by Justin Standfield
There are so many characteristics and hallmarks of leadership that you’ll hear discussed within speeches, in academic textbooks and on training courses. It seems to me that amongst all the qualities that are valued in management and leadership theories, it’s rare for the importance of kindness to be given centre stage.
Why is this? Maybe it’s deemed to be too ‘soft’ or too ‘touchy-feely’. Perhaps people think that kindness has no direct impact on the bottom line of an organisation? In fact, quite the opposite is true – kindness affects all aspects of business to some extent and research has proven that it can lead to more focused, resilient and productive employees. In addition, most employees who perceive that they’re treated with kindness are more likely to work hard and produce great results.
The concept of kindness features within several of the leadership approaches that we include on our learning programmes for managers. It’s never placed front and centre as the only way to lead people – simply because ‘being kind’ wouldn’t be an effective method to employ in all situations – however it is a key component of some sound leadership models.
Within the work of James Kouzes and Barry Posner, one of their Five Fundamental Practices of Exemplary Leaders is ‘Encouraging the heart’. Backed up by their extensive research, Kouzes and Posner say that the best leaders take time to carry out genuine acts of caring with their team members; feedback from individuals on the receiving end of this perceive that this lifts their spirits and nudges them forward. An authentic, simple way to ‘encourage the heart’ is to recognise people’s contributions at work, which can be done one-to-one or in a group setting. Feedback from managers that take part in our leadership programmes tells us that this approach is definitely effective, although some people struggle with the title ‘encouraging the heart’ which at first glance seems to be all about the love (“No love please, we’re British!”).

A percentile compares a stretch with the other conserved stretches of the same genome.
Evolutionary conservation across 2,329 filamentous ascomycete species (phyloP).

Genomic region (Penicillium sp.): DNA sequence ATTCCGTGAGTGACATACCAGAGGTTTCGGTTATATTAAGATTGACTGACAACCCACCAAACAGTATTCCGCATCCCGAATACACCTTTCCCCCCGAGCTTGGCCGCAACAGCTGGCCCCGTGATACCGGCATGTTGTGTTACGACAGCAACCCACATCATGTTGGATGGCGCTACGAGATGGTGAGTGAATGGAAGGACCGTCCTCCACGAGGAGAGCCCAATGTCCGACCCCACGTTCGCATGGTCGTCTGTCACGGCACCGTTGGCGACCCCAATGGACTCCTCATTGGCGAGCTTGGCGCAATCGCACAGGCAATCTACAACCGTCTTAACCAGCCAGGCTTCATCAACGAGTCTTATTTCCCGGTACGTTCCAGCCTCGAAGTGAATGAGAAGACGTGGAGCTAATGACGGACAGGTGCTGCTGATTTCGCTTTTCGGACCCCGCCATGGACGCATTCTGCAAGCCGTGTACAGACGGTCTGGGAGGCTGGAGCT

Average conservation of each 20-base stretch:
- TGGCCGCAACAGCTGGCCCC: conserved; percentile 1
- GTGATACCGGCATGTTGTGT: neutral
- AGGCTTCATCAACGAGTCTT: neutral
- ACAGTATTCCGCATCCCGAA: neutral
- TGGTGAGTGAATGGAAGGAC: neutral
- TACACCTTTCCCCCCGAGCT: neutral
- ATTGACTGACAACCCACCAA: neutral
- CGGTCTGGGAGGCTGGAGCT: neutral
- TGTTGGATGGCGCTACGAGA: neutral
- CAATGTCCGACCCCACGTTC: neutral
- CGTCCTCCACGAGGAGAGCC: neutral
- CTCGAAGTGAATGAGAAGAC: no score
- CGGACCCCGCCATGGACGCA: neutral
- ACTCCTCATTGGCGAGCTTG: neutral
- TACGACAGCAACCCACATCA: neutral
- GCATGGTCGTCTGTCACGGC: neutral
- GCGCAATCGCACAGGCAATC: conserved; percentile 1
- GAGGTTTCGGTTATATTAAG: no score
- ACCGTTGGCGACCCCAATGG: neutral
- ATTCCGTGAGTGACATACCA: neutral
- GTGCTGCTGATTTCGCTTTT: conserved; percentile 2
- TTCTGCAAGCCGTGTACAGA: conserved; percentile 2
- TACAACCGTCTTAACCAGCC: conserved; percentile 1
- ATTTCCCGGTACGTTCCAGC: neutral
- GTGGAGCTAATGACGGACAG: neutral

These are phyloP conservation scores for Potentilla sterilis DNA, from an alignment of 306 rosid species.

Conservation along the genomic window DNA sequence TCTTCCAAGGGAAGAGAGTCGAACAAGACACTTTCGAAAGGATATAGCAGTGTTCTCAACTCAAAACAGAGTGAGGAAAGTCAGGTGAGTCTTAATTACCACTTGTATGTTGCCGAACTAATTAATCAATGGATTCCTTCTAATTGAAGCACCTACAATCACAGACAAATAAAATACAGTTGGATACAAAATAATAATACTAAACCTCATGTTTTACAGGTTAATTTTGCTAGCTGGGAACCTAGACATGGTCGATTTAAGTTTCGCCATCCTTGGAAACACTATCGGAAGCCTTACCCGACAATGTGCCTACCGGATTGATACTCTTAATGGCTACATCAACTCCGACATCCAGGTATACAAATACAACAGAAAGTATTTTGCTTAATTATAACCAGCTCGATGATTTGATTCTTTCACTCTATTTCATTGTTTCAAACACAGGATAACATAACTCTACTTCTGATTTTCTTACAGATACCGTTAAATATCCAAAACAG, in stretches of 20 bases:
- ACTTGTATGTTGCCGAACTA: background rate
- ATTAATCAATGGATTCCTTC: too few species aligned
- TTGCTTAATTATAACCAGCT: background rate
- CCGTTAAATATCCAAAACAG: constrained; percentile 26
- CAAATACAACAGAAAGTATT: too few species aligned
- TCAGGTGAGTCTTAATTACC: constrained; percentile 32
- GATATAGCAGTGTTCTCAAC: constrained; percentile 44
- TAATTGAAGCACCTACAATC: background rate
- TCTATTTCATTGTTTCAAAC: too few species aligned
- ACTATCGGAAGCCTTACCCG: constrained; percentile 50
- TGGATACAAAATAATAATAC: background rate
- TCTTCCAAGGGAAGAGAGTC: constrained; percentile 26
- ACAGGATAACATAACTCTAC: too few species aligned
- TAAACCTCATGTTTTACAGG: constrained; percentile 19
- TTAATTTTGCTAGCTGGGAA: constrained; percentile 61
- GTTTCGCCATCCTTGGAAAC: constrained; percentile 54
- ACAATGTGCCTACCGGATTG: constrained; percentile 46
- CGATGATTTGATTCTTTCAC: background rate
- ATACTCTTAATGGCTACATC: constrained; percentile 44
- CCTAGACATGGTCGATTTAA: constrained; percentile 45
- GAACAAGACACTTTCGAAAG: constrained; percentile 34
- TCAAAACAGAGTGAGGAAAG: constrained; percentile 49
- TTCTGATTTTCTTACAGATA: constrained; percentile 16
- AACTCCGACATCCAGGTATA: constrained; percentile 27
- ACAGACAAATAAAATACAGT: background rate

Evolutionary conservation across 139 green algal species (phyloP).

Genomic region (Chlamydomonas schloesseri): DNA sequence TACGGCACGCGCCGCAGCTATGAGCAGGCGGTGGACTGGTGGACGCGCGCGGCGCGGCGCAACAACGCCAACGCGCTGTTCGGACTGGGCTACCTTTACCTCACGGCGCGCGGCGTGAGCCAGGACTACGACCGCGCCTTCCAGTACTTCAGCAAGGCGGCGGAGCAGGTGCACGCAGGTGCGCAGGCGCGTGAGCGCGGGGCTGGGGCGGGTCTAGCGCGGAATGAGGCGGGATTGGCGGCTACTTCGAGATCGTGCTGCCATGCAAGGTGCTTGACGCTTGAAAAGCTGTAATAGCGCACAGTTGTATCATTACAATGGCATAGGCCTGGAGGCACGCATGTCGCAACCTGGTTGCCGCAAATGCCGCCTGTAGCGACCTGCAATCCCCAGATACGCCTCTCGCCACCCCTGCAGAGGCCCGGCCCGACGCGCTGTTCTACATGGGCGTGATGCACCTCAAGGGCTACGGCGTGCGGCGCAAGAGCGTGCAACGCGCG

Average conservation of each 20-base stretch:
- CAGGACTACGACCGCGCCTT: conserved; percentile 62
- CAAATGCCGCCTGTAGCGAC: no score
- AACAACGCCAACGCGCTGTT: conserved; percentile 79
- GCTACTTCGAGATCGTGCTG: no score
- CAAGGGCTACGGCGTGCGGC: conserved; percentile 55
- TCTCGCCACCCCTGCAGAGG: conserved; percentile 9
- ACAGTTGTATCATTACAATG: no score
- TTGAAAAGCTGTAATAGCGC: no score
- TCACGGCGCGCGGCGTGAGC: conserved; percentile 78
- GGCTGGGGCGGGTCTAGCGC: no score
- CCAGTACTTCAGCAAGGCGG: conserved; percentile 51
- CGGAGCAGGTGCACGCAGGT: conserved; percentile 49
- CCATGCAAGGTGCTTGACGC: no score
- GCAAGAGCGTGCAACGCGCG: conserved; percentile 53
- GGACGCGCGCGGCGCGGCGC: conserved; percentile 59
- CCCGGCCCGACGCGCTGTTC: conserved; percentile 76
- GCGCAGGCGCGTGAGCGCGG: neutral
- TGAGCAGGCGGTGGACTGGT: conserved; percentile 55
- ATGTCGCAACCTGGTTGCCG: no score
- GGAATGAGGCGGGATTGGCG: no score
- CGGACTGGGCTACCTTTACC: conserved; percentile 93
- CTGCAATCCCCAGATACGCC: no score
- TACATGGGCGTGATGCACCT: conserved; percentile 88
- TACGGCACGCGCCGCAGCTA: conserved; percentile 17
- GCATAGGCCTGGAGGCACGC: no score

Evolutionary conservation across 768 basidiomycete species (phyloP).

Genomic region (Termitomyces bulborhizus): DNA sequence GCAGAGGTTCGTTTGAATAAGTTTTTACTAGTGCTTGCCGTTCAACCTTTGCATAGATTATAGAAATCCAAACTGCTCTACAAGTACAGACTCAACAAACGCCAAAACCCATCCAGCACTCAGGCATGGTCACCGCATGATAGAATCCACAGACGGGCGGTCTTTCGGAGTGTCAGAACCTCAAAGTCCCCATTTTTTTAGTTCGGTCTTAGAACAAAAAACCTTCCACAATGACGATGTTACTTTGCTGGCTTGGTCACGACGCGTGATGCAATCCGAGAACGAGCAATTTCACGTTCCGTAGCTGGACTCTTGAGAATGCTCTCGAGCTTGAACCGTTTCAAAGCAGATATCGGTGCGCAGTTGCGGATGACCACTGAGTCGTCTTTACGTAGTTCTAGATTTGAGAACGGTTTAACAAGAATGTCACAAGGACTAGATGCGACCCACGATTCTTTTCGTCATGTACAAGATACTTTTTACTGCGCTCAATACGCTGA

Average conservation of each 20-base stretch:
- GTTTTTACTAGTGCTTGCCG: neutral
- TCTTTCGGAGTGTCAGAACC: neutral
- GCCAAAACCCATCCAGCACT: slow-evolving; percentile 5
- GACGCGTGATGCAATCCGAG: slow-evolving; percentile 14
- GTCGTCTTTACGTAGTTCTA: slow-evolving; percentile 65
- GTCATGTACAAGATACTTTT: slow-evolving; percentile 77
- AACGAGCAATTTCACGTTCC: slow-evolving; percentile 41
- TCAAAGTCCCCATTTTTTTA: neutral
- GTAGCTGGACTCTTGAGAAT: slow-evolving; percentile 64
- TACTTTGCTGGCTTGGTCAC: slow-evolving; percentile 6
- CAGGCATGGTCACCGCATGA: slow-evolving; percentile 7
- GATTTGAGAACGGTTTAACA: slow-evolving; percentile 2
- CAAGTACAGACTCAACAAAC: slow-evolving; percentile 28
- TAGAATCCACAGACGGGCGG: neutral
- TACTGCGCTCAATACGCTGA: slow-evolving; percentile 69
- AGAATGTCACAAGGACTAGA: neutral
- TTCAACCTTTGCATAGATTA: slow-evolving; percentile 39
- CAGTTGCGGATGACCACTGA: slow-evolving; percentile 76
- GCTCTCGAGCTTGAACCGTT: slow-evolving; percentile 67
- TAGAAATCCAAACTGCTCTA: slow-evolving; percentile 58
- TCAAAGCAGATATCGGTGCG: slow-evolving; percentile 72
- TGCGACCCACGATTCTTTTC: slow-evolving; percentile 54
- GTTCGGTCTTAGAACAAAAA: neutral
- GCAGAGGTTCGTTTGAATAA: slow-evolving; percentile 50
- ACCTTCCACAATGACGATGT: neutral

At Incendo, we believe that it’s a key part of any leader’s job to show appreciation for good work. This isn’t just about recognition for that individual – it’s also useful in contributing to the creation of a culture of celebrating values and achievements.
Some of our leadership development programmes include the work of Daniel Goleman, who developed a set of six leadership styles associated with his Emotional Intelligence (EI) model. One of the styles – known as the Affiliative style – puts people before the work that needs to be done, aiming to build loyalty and togetherness as a priority; this style has empathy at its core and demonstrates care for the whole person (not just the task or the person’s usefulness in their job). Deliberate use of the Affiliative style is particularly effective in instances such as:
- when an employee needs some direct assistance through kindness, e.g. counselling and emotional support;
- the need for harmonious relationships between diverse or conflicting groups;
- when used as part of a repertoire of styles, e.g. coaching, visionary, participative etc.
- for recovering trust and rebuilding loyalty within a team.
According to Goleman, the Affiliative leadership style often works best when used in combination with another style, as its emphasis on praise can fail to address poor performance when used solely on its own. When we over-use the Affiliative style and believe we’re being kind to overlook a staff member’s performance issues, we’re often treating them unfairly by not giving them a clear opportunity to raise their game. In the medium to long term, this is actually anything but ‘kind’.
As a final thought – the person we frequently need to be more kind to is ourselves. We know from research that small changes every day (not just on World Kindness Day) can make the largest cumulative difference. Whether this means making time to get back to the yoga class you used to enjoy but got too busy for, spending more time with those you love or consciously stepping away from social media when it’s having a negative impact – these are the type of things that could be prioritised more highly on our to do lists.
By being kind to ourselves first, we’re more likely to be able to pass that kindness on to those around us, which brings to mind the well-known airline safety message about putting on your oxygen mask before helping other people with theirs. Wouldn’t the world be a much better place with a little more kindness in it?